Watch your step: Have an ‘I’ve fallen and I can’t get up’ moment on the T, and everyone’s likely to see
A woman was pulled off the tracks at Andrew Station last Tuesday after taking a terrifying tumble into the pit, and like much of the activity that happens in the MBTA, it was caught on camera.
It is not uncommon for the MBTA’s You Tube account to offer surveillance videos of unusual incidents – like a man jogging shirtless on T tracks, or customers stumbling off the platforms, giving a few unfortunate riders a solid 15 minutes of shame.
MBTA Spokesman Joe Pesaturo told Metro that transit officials started releasing surveillance videos of incidents on the T after cameras were installed throughout the subway.
When asked why, he said that local media outlets make a request for video after an incident is reported, however he said he is not aware of the transit agency getting any complaints from people caught on camera.
But when stepping into the virtual arena in which the videos are released – the internet – it is plain to see that some question whether the videos infringe on people’s privacy.
An ACLU blog slammed the T for releasing a video of a woman attempting to ride a wheelchair up an escalator at Broadway Station in July, saying in a blog post: “I don’t know about you, but if I tripped and fell down the escalator, I really wouldn’t want the state to release the footage to the press. What were you thinking, MBTA?”
But viewers seemed to eat up that incident – it had 683,086 views on You Tube as of yesterday, not to mention a barrage of comments poking fun at the 56-year-old South Boston woman.
Kade Crockford, a representative from the ACLU, told Metro yesterday that the MBTA “clearly exercised poor judgment when it publicly posted a video of someone having a possibly life threatening but unquestionably embarrassing accident.”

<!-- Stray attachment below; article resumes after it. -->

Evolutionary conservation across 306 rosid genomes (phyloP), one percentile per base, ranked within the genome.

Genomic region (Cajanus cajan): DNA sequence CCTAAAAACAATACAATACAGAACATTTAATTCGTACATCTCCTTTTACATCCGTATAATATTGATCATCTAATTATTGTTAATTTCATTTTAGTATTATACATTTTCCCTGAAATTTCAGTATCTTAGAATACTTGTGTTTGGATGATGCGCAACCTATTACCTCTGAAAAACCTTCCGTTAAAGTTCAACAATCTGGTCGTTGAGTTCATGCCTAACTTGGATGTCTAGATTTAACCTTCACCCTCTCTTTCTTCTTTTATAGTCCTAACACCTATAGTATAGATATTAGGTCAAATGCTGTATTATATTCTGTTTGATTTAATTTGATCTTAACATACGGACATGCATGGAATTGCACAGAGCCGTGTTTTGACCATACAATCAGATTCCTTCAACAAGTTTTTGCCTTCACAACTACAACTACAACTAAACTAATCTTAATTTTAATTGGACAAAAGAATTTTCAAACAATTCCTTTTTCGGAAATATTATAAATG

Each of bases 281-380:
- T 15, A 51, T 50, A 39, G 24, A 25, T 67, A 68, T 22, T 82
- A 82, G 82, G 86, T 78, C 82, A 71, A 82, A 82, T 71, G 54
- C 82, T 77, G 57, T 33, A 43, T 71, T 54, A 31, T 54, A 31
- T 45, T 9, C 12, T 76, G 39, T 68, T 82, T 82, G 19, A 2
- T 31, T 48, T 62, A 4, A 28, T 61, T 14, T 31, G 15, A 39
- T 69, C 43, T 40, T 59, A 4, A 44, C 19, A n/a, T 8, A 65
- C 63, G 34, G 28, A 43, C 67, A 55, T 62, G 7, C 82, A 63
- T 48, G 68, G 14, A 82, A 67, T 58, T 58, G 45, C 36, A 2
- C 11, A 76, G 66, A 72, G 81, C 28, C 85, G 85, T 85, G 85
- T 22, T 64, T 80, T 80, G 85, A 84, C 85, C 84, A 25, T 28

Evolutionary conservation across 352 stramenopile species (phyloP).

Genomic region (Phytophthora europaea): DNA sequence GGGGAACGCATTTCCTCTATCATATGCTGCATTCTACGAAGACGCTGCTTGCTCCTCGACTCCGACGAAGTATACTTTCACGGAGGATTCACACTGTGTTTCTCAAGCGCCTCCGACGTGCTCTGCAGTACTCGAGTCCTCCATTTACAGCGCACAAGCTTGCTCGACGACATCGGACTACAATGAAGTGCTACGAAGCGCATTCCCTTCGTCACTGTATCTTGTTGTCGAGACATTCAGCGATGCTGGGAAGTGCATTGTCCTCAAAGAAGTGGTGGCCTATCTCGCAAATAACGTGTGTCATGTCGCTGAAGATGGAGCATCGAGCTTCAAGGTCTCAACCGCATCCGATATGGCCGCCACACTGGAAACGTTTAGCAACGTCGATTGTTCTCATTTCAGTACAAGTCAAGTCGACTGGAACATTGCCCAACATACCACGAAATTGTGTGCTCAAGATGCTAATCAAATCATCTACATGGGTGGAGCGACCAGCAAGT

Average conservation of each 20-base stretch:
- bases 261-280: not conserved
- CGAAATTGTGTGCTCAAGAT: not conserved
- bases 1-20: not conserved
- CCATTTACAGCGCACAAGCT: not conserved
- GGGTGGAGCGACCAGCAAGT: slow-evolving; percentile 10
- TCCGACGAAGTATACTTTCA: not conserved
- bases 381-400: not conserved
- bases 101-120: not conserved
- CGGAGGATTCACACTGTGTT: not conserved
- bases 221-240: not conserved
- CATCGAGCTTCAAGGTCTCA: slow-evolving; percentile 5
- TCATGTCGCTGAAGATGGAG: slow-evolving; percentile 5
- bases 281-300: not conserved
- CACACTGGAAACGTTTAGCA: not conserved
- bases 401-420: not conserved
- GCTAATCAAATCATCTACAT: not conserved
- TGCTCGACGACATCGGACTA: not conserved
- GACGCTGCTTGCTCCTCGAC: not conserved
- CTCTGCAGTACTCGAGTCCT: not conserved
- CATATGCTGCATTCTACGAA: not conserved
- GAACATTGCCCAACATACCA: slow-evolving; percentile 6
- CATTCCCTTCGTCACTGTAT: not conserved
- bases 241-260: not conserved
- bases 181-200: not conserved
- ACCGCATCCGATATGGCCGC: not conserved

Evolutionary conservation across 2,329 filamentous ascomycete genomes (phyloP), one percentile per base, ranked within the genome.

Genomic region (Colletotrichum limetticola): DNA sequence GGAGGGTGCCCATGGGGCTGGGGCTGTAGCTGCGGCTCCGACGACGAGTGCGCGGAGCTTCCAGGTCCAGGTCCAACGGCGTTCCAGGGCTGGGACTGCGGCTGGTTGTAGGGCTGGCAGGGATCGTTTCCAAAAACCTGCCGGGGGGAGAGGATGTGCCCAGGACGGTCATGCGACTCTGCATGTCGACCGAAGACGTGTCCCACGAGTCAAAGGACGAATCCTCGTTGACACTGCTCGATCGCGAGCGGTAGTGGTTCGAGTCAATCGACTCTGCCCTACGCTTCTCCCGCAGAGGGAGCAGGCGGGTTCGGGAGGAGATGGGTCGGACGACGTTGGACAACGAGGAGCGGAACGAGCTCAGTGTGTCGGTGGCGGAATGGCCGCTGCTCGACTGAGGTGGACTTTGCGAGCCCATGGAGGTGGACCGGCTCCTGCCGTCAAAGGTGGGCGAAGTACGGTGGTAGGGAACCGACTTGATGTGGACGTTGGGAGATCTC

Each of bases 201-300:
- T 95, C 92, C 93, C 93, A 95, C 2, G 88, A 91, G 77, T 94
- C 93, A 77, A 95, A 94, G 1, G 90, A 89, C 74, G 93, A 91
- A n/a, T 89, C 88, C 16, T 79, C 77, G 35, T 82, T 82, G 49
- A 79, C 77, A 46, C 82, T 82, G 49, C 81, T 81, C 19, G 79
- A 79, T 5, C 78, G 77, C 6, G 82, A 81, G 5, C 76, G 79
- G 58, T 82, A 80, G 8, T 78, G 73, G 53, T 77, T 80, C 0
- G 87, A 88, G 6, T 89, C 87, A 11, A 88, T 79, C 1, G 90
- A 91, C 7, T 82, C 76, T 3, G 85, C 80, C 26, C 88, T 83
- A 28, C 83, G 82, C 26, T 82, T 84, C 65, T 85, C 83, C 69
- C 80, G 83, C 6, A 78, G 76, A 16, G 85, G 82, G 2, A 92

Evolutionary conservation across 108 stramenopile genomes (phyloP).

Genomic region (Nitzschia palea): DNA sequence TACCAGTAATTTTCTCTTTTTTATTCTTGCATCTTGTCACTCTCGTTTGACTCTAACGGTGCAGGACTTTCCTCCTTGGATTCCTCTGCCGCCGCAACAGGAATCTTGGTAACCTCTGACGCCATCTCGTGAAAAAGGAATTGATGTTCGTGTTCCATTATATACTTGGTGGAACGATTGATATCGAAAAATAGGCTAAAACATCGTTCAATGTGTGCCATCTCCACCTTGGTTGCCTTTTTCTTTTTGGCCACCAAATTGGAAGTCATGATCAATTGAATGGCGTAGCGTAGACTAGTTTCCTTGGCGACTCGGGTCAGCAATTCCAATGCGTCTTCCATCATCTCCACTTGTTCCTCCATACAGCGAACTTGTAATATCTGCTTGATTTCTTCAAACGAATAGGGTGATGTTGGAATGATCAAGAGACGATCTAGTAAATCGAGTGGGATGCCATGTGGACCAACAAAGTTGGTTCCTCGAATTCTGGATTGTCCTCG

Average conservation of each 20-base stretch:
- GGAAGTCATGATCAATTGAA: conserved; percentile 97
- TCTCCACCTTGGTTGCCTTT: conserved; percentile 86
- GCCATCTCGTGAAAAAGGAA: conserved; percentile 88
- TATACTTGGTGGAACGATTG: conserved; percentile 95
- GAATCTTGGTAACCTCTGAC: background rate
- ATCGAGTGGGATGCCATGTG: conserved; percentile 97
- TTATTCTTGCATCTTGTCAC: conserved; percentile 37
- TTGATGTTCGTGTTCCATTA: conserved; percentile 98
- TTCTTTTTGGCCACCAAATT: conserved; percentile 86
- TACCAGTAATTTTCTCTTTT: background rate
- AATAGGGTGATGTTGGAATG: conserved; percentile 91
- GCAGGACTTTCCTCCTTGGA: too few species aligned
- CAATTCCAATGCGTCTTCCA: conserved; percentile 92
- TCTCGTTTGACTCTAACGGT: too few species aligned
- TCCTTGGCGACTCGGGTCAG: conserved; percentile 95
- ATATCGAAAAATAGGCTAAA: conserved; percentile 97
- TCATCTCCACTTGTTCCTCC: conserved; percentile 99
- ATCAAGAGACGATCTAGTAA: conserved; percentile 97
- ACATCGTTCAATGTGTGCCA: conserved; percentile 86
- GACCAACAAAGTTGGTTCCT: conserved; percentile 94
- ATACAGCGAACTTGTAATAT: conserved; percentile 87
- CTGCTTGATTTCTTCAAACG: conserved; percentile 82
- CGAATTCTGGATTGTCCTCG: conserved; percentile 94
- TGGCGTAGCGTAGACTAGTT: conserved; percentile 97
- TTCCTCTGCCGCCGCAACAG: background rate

“I think most T riders would not want their real world traumas to be used as MBTA publicity stunts. The incident should serve as a warning to remind us all that the people who wield the power to watch us as we go about our ordinary lives are capable of exceedingly bad judgment,” Crockford said. “That is just one reason among many that we need to have serious independent oversight of all government surveillance programs, if we want to have them at all.”
When asked whether releasing videos of people falling and being pulled from tracks may help riders be more aware of their safety while in the T, Pesaturo said: “Such incidents are few and far between. Millions of people travel throughout the subway regularly without any incidents whatsoever.”
Perhaps one of the most famous T-released videos also serves as a cautionary tale for people who opt to take public transportation after a night of drinking. In November 2009, a 26-year-old Boston woman made headlines after surveillance video showed her drunkenly stumbling around and falling onto Orange Line tracks moments before a train pulled into the station.
Meera Thakrar, who in August fell onto the tracks at Kendall Station while carrying her young son, told Metro yesterday that she was not angry the T released the video of her tumble, however she said the T should work on keeping customers off the tracks since there “seems to be a trend (of falling) on the Red Line.”
“I wasn’t upset that they released the video of me falling with my son,” Thakrar said. “Personally, I was scared to watch it, but it doesn’t really bother me that its out there. I do think that overall (the MBTA) has to work on it, because I don’t know why, but I see on the news all these people falling on the tracks.”
In July transit officials told Metro that over the next two to three years, the MBTA will install a “significant” amount of surveillance cameras throughout the system to help them fight crime, and solve fire and accident investigations.